INVESTING IN ECONOMIC MOAT STOCKS
Whether you pick a low PE stock or a high dividend paying stock, it is summarised to the fundamentals of the company that you are investing. In Warren Buffett’s term, we need to see beyond the numbers, we need to look for companies with economic moats.
An “economic moat” is a competitive advantage that is unique to an individual company which is difficult for rivals to imitate. It acts as a barrier-to-entry for competing firms aspiring to capture market share, and it protects the long-term viability of a company.
There are a few types of economic moats or competitive advantages that firms can strive to acquire.
Warren Buffett once referred to his auto insurance business as having an “economic moat” because of its low cost. The company’s cost advantage is that it sells direct to the consumer, via the internet and phone, rather than employing an army of costly agents, which adds a huge layer of operating expense. Warren Buffet said, “If prices are set by its competitors with all their expensive agents, the business will consistently enjoy higher margins and returns than its competitors, and will earn a return in excess of its cost of capital”.
A company that can produce a quality good or service and deliver it to the consumer cheaper than its competitors has a cost advantage. Cost advantages are typically industry-specific and can be attributed to lower cost inputs, process efficiency, superior technology or location. A cost advantage is often the first type of competitive advantage sought by a company entering the marketplace.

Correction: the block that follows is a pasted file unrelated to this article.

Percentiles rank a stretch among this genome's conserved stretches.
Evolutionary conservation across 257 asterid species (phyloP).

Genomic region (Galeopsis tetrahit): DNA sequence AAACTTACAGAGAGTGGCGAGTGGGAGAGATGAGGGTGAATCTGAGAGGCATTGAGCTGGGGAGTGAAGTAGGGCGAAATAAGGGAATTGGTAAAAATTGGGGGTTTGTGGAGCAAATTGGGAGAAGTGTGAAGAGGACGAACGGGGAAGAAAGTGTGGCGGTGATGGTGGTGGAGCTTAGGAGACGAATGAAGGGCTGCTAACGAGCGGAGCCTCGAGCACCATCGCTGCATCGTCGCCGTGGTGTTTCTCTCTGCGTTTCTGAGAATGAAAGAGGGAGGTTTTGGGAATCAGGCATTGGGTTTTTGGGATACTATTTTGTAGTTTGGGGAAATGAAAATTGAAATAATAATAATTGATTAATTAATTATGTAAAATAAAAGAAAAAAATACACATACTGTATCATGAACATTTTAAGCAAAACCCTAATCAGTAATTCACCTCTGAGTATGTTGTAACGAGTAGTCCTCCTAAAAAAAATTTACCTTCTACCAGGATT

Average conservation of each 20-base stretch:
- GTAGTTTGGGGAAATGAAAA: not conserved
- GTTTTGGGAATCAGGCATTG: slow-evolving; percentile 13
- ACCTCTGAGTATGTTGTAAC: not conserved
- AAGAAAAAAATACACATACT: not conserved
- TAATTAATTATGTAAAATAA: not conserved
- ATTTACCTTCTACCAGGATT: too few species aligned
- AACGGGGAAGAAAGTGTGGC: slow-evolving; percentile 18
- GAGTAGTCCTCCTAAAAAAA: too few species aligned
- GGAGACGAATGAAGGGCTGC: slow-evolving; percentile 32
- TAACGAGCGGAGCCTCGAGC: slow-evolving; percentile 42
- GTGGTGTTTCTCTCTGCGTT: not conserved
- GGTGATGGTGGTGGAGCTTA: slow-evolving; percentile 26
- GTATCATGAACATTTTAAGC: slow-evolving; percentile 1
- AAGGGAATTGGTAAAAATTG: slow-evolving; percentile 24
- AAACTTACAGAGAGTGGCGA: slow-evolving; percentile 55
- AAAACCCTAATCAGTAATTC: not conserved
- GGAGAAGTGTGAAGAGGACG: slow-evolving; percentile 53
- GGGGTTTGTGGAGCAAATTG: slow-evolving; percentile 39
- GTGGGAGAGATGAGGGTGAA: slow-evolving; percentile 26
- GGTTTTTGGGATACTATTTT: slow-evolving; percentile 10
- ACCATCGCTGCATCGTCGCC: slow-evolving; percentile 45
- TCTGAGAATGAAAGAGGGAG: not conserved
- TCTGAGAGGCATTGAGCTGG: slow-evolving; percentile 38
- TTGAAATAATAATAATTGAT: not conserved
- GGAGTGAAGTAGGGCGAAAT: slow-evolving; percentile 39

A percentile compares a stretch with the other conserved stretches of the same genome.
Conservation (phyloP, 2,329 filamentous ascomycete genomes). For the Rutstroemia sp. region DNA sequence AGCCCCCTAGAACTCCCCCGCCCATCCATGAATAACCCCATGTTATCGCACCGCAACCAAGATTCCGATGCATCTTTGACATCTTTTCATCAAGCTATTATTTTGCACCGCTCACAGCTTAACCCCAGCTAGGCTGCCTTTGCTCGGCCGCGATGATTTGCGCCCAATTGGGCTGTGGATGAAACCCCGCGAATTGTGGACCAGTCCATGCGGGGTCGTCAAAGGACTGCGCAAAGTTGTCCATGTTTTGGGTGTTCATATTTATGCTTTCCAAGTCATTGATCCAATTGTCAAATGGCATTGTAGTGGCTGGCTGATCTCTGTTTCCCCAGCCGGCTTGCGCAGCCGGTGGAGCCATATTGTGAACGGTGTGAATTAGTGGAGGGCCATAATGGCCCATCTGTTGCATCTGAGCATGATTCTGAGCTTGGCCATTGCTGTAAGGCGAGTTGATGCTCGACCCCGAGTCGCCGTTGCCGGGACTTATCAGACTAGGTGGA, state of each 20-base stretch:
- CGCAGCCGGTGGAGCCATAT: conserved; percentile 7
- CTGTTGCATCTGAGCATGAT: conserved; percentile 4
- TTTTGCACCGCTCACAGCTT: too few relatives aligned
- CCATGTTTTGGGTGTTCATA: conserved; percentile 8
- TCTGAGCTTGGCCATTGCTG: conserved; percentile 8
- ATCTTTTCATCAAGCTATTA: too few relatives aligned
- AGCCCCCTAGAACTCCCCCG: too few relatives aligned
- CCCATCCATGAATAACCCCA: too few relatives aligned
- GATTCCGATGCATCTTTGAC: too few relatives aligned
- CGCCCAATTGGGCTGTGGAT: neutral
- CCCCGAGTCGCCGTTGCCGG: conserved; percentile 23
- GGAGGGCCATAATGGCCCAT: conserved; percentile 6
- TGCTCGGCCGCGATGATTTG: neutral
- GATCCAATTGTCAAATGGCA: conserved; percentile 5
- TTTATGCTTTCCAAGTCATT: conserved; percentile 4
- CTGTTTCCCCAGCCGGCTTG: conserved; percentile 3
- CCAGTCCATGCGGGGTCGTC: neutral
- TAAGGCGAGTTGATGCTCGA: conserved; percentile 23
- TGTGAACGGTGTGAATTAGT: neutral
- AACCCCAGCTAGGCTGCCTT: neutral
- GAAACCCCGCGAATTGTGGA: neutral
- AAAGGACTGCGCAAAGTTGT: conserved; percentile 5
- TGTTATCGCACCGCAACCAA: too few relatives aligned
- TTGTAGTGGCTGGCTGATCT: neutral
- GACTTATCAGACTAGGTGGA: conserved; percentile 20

A company who owns a trademark or has patented technology unique to that industry has a natural barrier-to-entry and prevent potential rival firms from entering into the market. For example, Biotech and software companies depend on patents for their medicine and information systems technology to create their economic moats. Media companies will copyright intellectual property and works of art in an effort to protect exclusive content from competitors and establish an economic moat based upon product differentiation.